While women make up the majority of social workers and psychologists across the board, some specialist fields have even lower rates of male representation than others. Notably, subfields that focus on children and families tend to have a greater share of women.
There are some spaces where men are more represented. In a 2020 report utilizing survey data from recent social work graduates, men working as social workers were more likely to serve populations with mental health or substance abuse disorders than their female counterparts, even if women still made up the majority of the subfield. And there are some discrete cases where the share of men is much higher. For example, in California, men receive approximately 45% of substance use disorder counselor certificates and associate degrees, aligning more closely with the predominantly male client population they serve.
In psychology, gender representation also varies by subfield. Only 10% of master’s degree recipients who specialized in developmental and child psychology in 2021 were male, as shown in Figure 4. In counseling psychology, the largest subfield for master’s recipients, the male share is 18%.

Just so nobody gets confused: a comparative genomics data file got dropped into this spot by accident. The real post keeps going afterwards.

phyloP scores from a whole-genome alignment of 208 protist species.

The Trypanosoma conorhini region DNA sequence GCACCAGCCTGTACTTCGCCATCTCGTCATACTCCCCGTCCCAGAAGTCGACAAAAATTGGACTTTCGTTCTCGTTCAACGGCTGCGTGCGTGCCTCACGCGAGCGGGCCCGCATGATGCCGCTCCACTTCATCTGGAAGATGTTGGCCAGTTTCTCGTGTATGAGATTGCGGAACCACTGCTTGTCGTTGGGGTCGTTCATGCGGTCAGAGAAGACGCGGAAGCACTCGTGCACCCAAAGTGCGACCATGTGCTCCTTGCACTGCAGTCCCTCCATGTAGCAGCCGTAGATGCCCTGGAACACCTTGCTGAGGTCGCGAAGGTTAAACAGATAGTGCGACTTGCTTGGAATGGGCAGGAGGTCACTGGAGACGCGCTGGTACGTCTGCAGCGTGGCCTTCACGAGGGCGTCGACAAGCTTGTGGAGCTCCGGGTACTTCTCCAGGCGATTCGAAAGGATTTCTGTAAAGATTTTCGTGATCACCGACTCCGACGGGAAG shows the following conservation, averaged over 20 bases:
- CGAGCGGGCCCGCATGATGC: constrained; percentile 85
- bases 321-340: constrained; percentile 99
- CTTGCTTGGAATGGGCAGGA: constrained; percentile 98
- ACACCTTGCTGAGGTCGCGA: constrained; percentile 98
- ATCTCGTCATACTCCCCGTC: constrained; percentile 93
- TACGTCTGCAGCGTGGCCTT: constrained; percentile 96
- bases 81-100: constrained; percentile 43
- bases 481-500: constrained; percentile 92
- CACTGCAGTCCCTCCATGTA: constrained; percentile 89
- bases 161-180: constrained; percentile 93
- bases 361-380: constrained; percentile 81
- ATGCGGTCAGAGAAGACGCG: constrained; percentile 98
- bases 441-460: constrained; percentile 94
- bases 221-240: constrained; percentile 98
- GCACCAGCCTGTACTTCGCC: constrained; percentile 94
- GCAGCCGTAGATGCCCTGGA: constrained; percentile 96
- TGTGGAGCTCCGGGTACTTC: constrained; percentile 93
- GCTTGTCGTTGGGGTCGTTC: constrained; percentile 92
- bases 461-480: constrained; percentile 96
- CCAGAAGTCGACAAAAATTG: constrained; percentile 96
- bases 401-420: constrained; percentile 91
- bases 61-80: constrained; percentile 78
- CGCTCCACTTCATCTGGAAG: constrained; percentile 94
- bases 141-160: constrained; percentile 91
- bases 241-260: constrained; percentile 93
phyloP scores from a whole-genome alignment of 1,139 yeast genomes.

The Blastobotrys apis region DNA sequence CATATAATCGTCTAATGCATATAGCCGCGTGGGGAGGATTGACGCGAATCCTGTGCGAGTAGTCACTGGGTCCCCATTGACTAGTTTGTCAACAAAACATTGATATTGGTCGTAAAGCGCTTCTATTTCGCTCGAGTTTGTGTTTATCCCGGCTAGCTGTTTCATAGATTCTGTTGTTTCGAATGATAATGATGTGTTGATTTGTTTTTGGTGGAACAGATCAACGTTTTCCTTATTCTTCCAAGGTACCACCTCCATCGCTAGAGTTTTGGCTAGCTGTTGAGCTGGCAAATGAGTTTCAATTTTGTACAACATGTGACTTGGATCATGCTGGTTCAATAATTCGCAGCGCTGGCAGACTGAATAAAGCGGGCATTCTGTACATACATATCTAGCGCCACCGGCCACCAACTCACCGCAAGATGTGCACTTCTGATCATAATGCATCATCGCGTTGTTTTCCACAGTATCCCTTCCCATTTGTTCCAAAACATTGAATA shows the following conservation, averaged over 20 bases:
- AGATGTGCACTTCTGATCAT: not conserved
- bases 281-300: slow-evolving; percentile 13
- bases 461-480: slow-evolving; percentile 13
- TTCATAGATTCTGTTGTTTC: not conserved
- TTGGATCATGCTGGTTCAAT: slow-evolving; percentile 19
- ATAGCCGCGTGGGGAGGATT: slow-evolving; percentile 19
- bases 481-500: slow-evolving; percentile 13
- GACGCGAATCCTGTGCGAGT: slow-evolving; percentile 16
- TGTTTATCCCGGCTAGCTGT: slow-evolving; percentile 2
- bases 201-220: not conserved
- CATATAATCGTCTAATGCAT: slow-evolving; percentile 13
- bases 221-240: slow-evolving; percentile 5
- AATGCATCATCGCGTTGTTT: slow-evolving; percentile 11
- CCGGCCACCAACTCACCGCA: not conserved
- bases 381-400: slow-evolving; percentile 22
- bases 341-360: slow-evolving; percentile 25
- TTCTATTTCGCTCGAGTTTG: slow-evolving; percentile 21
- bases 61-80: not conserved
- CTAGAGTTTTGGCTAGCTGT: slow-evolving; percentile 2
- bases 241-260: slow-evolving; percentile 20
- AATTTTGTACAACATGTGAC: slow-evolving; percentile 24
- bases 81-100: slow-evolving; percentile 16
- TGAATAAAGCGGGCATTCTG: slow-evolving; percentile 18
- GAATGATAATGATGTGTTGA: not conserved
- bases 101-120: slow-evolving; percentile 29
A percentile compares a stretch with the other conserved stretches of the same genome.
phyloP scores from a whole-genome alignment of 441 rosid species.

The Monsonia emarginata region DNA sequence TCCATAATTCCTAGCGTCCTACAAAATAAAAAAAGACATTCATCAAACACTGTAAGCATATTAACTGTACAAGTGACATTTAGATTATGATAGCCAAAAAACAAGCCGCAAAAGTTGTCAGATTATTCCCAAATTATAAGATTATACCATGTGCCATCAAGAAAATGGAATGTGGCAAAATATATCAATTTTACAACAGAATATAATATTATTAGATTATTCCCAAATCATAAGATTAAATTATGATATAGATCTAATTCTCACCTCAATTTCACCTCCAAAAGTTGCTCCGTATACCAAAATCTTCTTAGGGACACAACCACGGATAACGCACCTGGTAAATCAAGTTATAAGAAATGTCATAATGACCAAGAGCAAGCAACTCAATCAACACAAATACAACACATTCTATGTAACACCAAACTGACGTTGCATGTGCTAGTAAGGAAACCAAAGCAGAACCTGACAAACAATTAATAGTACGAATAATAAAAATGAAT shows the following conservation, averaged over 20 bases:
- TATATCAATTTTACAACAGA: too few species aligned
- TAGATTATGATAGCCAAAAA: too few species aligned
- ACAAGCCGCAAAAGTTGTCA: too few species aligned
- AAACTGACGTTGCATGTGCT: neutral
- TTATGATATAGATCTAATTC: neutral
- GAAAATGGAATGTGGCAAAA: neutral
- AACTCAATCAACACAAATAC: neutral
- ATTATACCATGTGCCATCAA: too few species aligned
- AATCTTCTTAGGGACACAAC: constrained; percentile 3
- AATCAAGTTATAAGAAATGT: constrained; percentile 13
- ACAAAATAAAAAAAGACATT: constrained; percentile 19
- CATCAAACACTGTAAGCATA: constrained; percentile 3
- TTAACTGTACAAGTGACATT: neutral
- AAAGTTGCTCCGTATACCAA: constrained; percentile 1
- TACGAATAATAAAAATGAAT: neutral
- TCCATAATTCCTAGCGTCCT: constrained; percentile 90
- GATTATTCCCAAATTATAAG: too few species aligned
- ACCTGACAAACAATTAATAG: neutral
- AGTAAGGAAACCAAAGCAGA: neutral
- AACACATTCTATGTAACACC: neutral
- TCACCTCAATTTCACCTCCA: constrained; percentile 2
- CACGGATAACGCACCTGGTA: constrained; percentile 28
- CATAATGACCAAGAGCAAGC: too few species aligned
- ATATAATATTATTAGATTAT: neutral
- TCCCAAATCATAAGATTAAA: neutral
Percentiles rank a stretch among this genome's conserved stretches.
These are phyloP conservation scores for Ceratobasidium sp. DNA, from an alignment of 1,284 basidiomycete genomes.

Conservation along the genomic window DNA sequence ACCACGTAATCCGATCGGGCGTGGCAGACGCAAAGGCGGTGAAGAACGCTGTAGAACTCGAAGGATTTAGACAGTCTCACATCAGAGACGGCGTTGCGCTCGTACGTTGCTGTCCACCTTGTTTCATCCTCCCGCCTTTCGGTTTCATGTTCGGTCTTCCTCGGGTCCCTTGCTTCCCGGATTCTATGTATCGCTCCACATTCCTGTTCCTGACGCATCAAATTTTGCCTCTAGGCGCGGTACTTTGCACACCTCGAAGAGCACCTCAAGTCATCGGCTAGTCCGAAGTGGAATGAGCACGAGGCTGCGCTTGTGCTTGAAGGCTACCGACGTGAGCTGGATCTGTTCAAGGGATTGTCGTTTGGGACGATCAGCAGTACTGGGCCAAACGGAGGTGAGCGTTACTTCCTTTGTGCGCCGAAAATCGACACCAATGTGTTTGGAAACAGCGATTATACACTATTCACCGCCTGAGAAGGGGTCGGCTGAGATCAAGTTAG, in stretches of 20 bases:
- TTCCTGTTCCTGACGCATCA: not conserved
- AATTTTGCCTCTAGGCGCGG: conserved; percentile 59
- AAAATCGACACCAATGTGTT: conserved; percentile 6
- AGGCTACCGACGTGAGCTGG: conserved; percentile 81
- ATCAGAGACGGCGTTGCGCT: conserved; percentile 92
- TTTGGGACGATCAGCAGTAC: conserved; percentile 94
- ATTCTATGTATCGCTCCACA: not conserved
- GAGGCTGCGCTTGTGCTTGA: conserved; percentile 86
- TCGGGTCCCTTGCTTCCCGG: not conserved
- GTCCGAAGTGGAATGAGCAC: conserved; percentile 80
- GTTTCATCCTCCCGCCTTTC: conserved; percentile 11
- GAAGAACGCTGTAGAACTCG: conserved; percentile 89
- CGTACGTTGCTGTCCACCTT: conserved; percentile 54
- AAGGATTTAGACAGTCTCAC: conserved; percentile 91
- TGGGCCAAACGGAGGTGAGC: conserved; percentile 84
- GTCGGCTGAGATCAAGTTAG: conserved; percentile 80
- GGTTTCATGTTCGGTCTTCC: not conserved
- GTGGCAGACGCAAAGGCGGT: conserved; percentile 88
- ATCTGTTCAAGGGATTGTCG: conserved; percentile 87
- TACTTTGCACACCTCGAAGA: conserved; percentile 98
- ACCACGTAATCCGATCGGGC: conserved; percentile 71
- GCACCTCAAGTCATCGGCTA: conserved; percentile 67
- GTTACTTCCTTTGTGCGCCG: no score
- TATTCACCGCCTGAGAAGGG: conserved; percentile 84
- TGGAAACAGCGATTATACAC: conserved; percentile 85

Given the mental health needs of adolescents, male and female, the low share of male students in the school psychology field is especially troubling, coupled with the fact that, according to a survey by the American School Counselor Association, only 11% of counselors in schools are men.
The share of men studying in these mental health fields is as low or lower than the share working in them. Figure 5 shows the male share of upper-level degrees awarded in psychology and social work in 1991 and 2021. The share of advanced degrees going to men has dropped from 32% to 20% for psychology and from 17% to 12% in social work.
Some of the decline in the male share is due to the shifting gender composition of higher education in general. But the general trend in education does not explain the degree of gender segregation in these specific fields – which is much more severe than the gap in higher education in general (where women are 61% of master’s and doctor’s recipients). Similar to the dynamics of the labor market, the overall number of advanced degrees awarded in psychology, for example, has grown, but the number of men receiving degrees has variably declined or flattened since the 1970s. The decline in the male share in these professions looks set to continue in the absence of any corrective policy action.